So it is a requirement to send ACT scores to Syracuse? “Yes, it is a requirement to send all of your scores...You do send all your scores and then we look at the highest scores.”
So even though Syracuse will focus on your highest score, they require you to send all ACT scores.
University of California System
“In the College Board's Score Choice module, ensure that all scores are sent to UC. We require all scores and will use the highest scores from a single administration. For the ACT Plus Writing test, we will focus on the highest combined score from the same test administration.”
I called and confirmed that this means you have to send all ACT scores as well, even if they will just focus on your highest overall composite. So if you’re interested in any of the UC schools – from Berkeley to UCLA to Davis – be prepared to send in all of your ACT scores for them to review.
University of Miami
“If you take the test more than once, you must send us all of your scores to ensure that we have your best performance on record.”
So while the University of Miami seems committed to just looking at your highest ACT scores, they do require all scores to make sure they know an applicant’s entire testing record.
University of Pennsylvania
“Penn requires applicants to submit their entire testing history; we do not participate in Score Choice. If applicants have taken both the SAT and the ACT, they must submit their testing history from both exams..”
Like Stanford, Penn also has a strict standardized test policy: they require all standardized test scores from both the SAT and ACT. Be prepared to send a lot of score reports if you apply to Penn!
“If you take the SAT, SAT Subject Tests and/or the ACT, you need to have all of the results reported to Yale.”
Note that Yale’s policy is more lenient that Stanford’s and Penn’s. While they require all SAT scores or all ACT scores, they don’t require both if you took both tests. So you can choose to report either your ACT or SAT results to Yale.
Colleges That Require All SAT Scores But Not All ACT Scores
There are a few colleges that require all SAT scores but don’t have the same policy for the ACT. While none of the schools explained – either on their websites or on the phone – why their policies are different for the SAT and ACT, we have a couple of guesses.
The first guess has to do with cost. While the SAT does not charge extra money to send additional score dates to a school, the ACT does. So while it costs $11.25 to send all of your SAT scores to one college, it could cost $24 or even $36 to do the same with the ACT, depending on how many times you’ve taken the test. Colleges that are aware of this might have made their ACT policies more lenient.
Not everyone has bags of money to spend on college admissions...
Our second guess is the way the tests are evaluated. While many colleges are interested in a student’s highest SAT score on each section (Writing, Critical Reading, and Math), for the ACT, they often care the most about your overall composite. This might be because the ACT’s final composite is evenly balanced between Reading/English and Math/Science, whereas the SAT’s final composite gives Critical Reading and Writing twice as much weight as Math. So if the college is going to end up looking at the highest ACT composite score, they are fine with the student just sending that one score. Whereas for the SAT, they may want to see all sittings of the test so they can compare subsections.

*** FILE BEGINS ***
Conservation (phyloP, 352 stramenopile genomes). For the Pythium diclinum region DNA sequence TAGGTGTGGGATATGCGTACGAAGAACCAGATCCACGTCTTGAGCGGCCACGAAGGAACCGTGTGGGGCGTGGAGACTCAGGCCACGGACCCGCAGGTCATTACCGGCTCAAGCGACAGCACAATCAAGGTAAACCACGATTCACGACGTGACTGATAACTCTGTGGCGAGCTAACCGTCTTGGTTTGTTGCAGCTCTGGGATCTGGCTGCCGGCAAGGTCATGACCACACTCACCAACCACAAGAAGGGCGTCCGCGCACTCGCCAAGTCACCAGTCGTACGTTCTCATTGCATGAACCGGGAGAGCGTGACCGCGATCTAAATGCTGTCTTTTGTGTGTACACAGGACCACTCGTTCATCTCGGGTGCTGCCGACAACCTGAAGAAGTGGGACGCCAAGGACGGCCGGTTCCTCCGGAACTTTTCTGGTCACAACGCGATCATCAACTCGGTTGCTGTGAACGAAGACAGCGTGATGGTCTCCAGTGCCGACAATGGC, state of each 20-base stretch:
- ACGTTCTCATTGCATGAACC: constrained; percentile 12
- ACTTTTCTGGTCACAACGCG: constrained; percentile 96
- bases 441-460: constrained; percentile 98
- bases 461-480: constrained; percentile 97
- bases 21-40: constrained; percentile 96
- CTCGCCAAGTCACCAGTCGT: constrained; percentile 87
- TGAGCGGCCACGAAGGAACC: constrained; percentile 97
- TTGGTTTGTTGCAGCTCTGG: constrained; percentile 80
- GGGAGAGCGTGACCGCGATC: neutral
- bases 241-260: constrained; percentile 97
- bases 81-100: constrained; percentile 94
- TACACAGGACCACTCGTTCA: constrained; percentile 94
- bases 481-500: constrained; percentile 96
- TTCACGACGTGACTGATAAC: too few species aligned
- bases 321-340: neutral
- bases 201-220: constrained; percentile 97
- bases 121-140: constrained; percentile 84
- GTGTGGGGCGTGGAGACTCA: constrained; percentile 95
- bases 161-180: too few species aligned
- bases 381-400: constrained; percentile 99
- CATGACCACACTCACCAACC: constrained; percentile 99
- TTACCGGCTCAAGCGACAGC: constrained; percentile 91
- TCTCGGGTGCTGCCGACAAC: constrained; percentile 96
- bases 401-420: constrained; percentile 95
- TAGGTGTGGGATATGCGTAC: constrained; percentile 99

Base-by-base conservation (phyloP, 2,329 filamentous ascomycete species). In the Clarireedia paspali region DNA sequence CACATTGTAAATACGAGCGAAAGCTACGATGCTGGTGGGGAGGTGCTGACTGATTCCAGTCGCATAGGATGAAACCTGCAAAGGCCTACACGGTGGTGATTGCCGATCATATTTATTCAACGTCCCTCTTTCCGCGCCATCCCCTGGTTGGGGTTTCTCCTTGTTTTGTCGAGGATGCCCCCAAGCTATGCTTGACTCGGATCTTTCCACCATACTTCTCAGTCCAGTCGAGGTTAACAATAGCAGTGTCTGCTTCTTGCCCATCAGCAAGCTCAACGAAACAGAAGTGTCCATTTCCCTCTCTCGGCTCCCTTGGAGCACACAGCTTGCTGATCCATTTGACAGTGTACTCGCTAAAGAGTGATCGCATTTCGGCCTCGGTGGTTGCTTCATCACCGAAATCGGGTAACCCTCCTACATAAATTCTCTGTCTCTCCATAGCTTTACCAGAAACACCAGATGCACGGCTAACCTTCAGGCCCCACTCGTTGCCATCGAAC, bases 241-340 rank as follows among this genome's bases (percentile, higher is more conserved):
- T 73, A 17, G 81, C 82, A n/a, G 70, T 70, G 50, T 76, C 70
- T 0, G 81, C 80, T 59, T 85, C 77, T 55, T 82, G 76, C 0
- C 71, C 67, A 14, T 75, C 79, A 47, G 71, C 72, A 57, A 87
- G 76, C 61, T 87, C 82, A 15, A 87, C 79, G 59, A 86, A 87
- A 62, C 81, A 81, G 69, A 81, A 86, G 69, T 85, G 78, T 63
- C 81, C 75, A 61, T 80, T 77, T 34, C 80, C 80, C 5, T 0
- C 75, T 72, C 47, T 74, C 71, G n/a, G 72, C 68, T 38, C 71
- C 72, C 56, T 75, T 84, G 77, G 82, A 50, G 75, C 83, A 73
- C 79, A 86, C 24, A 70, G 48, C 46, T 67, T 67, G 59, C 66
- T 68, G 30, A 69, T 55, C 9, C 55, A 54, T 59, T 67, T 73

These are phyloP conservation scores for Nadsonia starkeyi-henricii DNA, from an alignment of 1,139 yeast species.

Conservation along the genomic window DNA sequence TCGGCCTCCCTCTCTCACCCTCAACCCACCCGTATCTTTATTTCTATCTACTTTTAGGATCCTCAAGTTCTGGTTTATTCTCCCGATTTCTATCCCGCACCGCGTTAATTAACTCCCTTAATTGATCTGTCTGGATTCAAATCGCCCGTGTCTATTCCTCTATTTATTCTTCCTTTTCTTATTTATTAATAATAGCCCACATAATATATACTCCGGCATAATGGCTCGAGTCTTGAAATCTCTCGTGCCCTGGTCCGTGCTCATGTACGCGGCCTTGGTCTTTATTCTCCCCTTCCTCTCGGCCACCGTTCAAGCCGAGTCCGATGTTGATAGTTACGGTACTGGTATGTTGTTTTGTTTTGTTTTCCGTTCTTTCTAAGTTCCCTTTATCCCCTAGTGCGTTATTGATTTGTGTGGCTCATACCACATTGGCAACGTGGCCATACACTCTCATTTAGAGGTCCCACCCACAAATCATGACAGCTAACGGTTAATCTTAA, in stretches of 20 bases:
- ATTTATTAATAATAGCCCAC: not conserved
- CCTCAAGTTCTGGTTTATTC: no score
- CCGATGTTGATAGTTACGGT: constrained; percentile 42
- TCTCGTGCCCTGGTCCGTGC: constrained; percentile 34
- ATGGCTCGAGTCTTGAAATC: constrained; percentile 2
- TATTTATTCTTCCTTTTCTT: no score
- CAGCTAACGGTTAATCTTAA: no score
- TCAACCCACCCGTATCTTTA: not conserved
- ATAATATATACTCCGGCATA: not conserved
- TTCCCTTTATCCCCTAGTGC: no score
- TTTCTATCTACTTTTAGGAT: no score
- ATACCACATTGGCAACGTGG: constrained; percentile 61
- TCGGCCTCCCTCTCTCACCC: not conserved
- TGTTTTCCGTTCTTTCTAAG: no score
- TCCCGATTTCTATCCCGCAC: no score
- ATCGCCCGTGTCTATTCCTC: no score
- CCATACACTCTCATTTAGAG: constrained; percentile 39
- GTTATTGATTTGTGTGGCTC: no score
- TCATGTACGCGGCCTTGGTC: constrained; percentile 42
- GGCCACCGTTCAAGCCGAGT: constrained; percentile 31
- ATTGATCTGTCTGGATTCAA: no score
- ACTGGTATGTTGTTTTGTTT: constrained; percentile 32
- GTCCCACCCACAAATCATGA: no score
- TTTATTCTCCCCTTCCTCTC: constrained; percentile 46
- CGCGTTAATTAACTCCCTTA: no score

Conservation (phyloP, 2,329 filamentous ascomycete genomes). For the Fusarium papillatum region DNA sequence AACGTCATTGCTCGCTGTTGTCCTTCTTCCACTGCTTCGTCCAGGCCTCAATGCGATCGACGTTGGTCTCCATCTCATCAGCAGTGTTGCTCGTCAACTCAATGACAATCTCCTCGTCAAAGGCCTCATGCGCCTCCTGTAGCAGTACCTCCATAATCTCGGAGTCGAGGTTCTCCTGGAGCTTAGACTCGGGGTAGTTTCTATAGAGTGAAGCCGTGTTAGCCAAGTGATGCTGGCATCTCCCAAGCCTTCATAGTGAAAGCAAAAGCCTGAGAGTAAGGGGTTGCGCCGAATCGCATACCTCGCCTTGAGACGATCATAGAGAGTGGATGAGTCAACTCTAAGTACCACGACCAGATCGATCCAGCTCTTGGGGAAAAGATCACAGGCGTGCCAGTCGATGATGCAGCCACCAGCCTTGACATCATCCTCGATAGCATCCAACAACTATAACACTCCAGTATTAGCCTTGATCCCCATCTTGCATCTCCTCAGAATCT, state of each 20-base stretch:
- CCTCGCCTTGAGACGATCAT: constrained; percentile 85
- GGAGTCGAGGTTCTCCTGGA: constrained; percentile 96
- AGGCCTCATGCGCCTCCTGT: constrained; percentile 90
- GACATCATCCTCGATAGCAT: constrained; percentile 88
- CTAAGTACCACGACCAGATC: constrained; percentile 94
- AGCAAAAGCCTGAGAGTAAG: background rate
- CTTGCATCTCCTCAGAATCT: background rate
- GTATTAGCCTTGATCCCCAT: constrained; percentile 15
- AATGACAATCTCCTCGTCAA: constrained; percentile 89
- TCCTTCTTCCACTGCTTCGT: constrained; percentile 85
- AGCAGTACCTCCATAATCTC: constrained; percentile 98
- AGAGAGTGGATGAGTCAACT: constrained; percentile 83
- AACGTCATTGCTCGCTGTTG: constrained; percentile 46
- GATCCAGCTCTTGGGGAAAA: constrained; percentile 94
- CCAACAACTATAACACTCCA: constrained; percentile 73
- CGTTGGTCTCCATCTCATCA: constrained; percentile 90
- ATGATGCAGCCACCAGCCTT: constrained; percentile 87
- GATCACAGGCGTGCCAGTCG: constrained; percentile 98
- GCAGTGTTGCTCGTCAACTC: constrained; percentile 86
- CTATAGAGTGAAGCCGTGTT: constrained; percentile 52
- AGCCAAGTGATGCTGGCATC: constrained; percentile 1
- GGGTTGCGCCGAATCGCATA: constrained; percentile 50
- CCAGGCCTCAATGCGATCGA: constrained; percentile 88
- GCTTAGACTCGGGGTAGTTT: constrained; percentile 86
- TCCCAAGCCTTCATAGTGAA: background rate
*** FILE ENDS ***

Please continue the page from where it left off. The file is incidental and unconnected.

We’ve listed some high profile schools here that require all SAT scores but not all ACT scores to help you decide between the two tests.
“Note that Cornell requires students to submit all scores from SAT tests taken and does not participate in the College Board’s Score Choice.”
However, when I called and talked to an admissions representative, I was told that all ACT scores do not have to be submitted, the policy only applies to the SAT. So for Cornell, feel free to send just your best ACT score.
George Washington University
George Washington, while it appears on College Board’s “all scores” list for the SAT, did not clarify on their website whether that policy applies for the ACT.
So I called and asked if you are required to send all ACT scores to GWU and received a short, simple answer: “No, you’re not required to send all your ACT scores.”
So for GWU, you only have to send your best ACT score.
“We do not require that you submit multiple test scores. We do recommend it because we superscore,” I was told by an admissions counselor when I asked if all ACT scores are required at Pomona.
We should note that Pomona apparently does superscore the ACT – meaning they will take your highest section scores from different test dates and combine that to make your highest possible composite. So if you have two ACT dates that could be superscored into a markedly higher composite, it might be worth it to send both score dates to Pomona.
Are all ACT scores required to be sent to Scripps? “It is not a requirement to send all [ACT] scores… You can send one or two or however many you choose.”
Are you required to send all ACT scores to Texas A&M? “”You could just send one [ACT Score], but it’s not going to hurt you to send multiple scores.”
So while Texas A&M will look at just your highest ACT composite, you can send just one score if you want.
From speaking to an admissions representative, I learned “It’s not a requirement, but is suggested to send all ACT scores.”